Since the Washington Supreme Court’s decision in Short v. Demopolis, 103 Wn.2d 52, 691 P.2d 163 (1984), the business aspects of law practice have been subject to the Consumer Protection Act, RCW Chapter 19.86. The CPA generally prohibits “unfair or deceptive acts or practices” in “trade or commerce” under RCW 19.86.020. Remedies under RCW 19.86.090 include both treble damages (to $25,000) and attorney fees.
In Short, the Supreme Court defined the business aspects of law practice that fall within the CPA (assuming the other statutory requisites are met) to include “how the price of legal services is determined, billed, and collected and the way a law firm obtains, retains, and dismisses clients.” 103 Wn.2d at 61. By contrast, the Supreme Court concluded in Short that asserted negligence in how legal services were provided was not within the purview of the CPA. Division I of the Court of Appeals recently reiterated this last point in Muñoz v. Bean, 2016 WL 885043 (Wn. App. Mar. 7, 2016) (unpublished).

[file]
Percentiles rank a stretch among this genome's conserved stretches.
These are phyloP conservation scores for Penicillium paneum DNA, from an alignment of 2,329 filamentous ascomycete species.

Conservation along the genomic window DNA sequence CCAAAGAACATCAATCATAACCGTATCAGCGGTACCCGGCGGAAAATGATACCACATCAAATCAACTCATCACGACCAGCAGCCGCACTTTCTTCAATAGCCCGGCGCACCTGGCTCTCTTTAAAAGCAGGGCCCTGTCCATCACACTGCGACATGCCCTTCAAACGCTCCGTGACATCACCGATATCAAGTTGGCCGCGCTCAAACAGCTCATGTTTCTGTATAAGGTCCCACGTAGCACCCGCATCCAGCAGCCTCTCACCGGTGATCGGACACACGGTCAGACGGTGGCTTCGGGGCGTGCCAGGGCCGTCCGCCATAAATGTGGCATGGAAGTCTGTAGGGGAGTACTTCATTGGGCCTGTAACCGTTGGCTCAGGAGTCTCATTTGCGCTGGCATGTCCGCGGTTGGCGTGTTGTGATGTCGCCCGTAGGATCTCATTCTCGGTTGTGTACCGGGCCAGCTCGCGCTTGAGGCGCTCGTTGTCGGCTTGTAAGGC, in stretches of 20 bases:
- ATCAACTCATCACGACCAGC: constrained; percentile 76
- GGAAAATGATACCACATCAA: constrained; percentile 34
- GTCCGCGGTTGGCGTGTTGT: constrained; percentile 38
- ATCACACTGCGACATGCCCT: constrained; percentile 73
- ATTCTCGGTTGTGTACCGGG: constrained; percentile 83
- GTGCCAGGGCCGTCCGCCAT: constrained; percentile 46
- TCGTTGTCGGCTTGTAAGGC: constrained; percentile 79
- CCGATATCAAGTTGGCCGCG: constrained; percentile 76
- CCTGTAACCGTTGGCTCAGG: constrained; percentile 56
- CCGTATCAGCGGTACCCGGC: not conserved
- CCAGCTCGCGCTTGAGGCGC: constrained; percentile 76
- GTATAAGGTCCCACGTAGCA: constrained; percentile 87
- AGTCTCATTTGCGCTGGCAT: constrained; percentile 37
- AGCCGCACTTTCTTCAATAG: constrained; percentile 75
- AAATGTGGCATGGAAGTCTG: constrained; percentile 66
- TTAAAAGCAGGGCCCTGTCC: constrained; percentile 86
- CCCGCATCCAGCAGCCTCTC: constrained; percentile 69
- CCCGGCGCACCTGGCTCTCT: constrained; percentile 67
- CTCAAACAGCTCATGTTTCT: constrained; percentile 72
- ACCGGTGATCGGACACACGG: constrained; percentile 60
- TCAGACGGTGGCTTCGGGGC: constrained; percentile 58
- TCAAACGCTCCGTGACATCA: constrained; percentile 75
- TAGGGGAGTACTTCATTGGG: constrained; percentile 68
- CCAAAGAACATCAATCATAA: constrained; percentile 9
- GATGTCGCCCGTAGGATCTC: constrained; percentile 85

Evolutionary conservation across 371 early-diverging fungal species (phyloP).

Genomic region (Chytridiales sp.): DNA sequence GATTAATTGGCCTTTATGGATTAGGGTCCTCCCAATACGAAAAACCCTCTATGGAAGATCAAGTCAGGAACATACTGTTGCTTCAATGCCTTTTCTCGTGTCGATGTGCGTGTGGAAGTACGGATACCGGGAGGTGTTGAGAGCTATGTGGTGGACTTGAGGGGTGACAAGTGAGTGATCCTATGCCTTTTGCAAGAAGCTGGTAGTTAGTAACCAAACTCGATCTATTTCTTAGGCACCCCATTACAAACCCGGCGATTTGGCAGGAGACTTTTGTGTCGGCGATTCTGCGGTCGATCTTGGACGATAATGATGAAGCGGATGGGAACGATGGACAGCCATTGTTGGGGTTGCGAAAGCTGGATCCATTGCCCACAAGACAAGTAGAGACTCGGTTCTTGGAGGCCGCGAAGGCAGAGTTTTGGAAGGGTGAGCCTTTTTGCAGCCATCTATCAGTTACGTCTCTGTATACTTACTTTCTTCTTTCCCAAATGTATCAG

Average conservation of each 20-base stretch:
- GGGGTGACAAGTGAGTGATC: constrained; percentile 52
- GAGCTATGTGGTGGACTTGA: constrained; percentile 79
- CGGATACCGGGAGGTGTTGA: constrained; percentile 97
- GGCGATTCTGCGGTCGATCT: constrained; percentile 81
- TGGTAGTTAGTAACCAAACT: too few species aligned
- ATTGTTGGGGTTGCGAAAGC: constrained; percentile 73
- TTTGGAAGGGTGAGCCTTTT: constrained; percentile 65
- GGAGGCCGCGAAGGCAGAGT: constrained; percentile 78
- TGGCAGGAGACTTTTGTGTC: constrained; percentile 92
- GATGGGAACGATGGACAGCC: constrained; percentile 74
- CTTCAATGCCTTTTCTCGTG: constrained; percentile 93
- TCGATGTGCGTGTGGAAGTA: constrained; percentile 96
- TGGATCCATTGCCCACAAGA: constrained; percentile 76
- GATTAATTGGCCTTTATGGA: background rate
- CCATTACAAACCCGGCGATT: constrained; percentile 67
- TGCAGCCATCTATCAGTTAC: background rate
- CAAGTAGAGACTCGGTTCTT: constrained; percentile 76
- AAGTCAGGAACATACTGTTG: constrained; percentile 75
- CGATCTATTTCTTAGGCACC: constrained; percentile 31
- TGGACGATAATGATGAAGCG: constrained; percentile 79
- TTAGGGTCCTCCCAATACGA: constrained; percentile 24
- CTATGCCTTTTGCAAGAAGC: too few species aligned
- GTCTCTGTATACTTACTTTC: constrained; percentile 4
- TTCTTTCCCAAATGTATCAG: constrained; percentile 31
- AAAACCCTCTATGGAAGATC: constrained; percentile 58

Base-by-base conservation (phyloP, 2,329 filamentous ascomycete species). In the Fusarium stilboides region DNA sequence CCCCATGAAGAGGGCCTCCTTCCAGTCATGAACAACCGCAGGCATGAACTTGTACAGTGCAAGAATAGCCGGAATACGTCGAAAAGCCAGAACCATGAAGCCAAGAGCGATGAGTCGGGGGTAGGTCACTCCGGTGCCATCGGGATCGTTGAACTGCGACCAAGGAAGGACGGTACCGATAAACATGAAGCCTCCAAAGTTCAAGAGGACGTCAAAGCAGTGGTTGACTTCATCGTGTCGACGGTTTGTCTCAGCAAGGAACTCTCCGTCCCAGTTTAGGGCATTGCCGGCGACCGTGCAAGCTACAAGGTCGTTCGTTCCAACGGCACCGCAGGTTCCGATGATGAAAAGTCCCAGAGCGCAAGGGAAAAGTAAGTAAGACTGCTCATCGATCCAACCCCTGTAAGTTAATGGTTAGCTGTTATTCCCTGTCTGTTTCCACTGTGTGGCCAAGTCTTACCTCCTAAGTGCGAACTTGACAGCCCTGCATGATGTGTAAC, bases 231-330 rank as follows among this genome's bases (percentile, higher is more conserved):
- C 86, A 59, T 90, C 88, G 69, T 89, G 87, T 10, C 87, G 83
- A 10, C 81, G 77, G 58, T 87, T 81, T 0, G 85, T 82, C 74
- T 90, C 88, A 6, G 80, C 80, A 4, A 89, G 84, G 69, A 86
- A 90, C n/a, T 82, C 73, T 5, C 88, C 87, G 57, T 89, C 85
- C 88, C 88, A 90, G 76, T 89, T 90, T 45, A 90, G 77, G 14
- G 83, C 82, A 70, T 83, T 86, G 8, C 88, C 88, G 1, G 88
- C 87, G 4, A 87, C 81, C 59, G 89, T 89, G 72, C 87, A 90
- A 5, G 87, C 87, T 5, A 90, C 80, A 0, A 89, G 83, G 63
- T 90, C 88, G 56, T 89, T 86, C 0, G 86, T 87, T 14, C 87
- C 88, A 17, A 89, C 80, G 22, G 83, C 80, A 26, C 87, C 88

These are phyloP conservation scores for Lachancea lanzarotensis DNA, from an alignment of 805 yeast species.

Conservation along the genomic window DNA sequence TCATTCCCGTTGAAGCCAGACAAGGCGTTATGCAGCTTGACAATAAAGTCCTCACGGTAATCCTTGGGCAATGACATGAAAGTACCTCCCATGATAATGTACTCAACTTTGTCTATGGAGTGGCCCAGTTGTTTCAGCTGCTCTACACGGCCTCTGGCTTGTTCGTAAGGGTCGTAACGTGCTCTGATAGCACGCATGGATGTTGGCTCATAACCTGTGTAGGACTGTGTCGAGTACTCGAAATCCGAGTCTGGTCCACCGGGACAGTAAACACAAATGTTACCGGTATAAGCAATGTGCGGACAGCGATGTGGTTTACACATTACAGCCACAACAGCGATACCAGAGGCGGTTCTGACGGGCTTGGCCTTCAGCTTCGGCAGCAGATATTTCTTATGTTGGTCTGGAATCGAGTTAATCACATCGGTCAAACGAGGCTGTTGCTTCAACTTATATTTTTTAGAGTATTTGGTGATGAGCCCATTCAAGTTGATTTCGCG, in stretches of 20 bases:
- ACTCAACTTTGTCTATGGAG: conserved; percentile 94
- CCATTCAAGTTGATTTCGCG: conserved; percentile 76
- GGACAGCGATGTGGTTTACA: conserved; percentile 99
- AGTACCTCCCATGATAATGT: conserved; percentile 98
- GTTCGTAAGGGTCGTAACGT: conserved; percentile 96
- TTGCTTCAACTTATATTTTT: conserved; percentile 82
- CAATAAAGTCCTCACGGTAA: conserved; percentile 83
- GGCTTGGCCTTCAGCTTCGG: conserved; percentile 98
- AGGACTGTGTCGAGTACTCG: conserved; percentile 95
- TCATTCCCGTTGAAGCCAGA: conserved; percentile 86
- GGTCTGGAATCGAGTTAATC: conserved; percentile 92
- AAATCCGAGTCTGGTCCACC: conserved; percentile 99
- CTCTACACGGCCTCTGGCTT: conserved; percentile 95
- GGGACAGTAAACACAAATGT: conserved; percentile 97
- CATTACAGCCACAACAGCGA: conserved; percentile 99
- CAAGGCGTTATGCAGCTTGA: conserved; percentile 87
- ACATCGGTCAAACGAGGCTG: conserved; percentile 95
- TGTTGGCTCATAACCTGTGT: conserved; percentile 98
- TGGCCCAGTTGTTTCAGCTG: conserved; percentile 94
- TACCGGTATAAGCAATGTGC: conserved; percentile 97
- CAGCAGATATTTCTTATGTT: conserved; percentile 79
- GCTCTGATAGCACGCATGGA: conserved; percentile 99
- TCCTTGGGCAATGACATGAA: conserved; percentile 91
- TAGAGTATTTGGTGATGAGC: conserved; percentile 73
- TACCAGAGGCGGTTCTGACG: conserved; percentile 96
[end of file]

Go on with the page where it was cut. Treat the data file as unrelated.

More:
The plaintiff in Muñoz raised a variety of claims against her former lawyer — including a CPA claim. The trial court entered summary judgment for the defendant lawyer and the Court of Appeals affirmed. In doing so, both the trial court and the Court of Appeals found that the plaintiff’s CPA claim was directed to how the legal services involved were provided, not the business aspects of law practice. As the Court of Appeals put it — quoting Short: “In an action for legal malpractice and/or negligence where the ‘claims are not chiefly concerned with the entrepreneurial aspects of legal practice,’ but with the ‘actual practice of law,’ the CPA does not apply.” Id. at *9.
Although Muñoz doesn’t plow any new ground, it is a useful reminder of when a CPA claim is — and is not — available as a potential remedy in the law firm context.